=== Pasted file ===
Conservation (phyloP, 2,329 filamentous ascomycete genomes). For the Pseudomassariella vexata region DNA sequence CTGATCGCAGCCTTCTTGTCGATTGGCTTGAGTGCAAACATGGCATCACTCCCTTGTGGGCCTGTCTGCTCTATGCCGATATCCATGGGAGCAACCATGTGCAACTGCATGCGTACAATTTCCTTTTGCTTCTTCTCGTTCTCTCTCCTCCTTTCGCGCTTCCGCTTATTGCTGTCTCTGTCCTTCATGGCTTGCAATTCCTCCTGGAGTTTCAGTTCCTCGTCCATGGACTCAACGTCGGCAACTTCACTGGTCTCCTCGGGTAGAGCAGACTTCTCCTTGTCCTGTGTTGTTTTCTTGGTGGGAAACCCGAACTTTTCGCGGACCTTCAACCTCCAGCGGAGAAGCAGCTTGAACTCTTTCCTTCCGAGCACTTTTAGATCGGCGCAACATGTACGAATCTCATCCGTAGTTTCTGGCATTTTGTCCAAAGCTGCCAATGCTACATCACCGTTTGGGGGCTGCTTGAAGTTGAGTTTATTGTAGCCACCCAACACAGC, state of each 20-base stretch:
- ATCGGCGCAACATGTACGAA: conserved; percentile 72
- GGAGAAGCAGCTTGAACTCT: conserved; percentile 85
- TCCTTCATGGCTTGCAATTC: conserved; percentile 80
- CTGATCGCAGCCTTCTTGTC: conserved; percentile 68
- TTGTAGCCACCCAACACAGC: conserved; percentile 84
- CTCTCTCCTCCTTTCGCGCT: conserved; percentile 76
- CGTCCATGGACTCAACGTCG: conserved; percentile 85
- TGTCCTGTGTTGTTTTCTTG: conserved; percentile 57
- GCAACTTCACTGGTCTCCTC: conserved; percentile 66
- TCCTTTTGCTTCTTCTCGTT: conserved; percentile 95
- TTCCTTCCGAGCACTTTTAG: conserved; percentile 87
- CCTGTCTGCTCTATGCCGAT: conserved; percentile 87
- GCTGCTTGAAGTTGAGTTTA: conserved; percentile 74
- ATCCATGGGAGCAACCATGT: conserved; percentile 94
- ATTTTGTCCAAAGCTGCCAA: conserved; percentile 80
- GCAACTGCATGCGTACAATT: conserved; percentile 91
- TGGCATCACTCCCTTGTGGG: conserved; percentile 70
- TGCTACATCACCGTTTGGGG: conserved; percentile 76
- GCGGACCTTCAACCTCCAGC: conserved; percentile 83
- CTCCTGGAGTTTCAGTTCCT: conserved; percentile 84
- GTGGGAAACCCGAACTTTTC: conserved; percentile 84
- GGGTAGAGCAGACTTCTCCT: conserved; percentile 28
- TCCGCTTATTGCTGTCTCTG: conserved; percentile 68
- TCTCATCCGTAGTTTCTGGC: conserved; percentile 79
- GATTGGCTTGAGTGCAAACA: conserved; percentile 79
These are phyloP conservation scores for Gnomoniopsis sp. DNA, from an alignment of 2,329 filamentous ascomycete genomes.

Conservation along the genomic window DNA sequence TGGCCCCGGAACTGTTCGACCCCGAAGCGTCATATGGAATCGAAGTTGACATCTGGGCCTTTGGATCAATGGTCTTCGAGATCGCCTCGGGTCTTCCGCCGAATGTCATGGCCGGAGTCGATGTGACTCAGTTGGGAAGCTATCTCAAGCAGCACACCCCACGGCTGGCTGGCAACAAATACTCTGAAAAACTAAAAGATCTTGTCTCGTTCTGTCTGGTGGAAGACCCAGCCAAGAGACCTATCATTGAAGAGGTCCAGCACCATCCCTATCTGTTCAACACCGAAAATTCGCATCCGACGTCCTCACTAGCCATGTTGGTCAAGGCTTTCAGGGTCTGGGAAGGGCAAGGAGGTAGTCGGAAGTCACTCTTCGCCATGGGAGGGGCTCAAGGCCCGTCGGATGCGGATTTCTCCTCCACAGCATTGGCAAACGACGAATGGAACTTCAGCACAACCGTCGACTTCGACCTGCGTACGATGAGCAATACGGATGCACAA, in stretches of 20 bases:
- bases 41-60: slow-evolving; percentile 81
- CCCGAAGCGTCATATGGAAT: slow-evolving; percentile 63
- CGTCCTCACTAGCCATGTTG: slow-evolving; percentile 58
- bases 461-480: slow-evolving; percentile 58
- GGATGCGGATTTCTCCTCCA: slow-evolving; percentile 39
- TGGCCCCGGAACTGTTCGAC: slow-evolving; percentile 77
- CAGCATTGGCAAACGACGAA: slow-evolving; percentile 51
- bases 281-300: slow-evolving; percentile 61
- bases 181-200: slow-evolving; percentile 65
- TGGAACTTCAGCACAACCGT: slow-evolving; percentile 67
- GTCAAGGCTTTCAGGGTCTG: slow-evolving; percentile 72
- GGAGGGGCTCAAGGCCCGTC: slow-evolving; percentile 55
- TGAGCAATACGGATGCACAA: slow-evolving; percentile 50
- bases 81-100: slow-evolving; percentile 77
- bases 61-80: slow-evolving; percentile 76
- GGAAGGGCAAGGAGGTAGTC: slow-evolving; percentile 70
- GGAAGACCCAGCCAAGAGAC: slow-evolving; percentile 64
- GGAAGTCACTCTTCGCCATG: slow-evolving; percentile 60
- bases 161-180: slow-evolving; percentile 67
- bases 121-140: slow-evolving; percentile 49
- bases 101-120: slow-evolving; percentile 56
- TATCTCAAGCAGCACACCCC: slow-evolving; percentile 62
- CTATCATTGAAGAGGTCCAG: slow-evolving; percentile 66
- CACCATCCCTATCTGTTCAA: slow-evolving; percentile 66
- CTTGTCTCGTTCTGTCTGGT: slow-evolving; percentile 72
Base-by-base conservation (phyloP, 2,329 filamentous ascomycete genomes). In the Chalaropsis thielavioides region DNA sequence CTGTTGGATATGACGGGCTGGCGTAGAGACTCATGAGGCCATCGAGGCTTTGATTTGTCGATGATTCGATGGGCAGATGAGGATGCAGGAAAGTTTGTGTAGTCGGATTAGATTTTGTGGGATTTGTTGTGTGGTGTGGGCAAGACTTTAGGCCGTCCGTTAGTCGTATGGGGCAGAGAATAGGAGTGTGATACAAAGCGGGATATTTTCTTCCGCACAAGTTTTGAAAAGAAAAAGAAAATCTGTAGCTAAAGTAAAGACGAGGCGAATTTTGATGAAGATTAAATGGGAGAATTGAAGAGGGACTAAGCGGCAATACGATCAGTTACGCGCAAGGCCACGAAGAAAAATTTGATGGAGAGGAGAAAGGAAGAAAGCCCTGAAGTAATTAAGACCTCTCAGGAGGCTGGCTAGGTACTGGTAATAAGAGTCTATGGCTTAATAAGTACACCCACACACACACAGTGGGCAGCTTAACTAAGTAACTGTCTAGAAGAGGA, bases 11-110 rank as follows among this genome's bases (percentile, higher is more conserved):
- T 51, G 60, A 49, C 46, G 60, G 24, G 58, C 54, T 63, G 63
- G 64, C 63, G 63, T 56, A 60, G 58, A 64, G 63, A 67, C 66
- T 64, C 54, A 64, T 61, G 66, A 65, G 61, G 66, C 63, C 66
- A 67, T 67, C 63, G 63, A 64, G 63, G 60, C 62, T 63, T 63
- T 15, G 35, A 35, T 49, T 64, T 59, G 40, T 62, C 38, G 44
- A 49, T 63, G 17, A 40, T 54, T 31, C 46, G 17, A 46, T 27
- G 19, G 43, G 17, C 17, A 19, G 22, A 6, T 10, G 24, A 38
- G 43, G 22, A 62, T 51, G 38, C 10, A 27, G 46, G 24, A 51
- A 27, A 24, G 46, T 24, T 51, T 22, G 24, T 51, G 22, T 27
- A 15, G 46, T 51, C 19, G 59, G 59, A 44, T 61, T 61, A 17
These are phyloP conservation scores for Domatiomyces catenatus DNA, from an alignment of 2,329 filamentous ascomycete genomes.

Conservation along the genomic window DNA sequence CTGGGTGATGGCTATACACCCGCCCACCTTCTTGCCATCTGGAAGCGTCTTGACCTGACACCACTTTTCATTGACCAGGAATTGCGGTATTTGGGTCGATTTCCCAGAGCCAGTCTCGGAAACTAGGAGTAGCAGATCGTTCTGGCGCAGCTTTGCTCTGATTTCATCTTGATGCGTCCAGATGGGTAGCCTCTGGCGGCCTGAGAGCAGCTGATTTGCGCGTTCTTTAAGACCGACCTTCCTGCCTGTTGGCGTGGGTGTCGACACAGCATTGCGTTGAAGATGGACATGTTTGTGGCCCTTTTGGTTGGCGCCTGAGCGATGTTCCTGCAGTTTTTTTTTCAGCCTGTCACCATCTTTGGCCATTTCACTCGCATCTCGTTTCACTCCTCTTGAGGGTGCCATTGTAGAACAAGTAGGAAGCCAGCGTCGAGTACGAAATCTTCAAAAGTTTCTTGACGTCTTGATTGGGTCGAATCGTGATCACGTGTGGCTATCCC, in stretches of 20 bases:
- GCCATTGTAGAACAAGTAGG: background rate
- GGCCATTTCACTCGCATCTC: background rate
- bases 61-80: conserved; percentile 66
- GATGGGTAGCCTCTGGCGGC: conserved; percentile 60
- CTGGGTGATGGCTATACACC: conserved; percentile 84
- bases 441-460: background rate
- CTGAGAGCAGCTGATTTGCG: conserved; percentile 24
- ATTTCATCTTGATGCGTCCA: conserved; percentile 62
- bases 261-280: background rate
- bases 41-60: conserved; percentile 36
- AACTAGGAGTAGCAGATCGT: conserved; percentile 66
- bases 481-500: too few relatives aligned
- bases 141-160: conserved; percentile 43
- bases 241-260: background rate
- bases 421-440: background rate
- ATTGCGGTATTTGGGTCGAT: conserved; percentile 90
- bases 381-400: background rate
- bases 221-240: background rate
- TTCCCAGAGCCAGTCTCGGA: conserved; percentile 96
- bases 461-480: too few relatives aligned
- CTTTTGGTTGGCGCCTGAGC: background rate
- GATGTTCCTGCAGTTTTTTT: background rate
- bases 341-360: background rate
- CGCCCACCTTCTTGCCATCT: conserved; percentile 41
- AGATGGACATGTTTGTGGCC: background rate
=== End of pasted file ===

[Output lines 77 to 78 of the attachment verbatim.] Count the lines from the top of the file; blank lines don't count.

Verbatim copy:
- AACTAGGAGTAGCAGATCGT: conserved; percentile 66
- bases 481-500: too few relatives aligned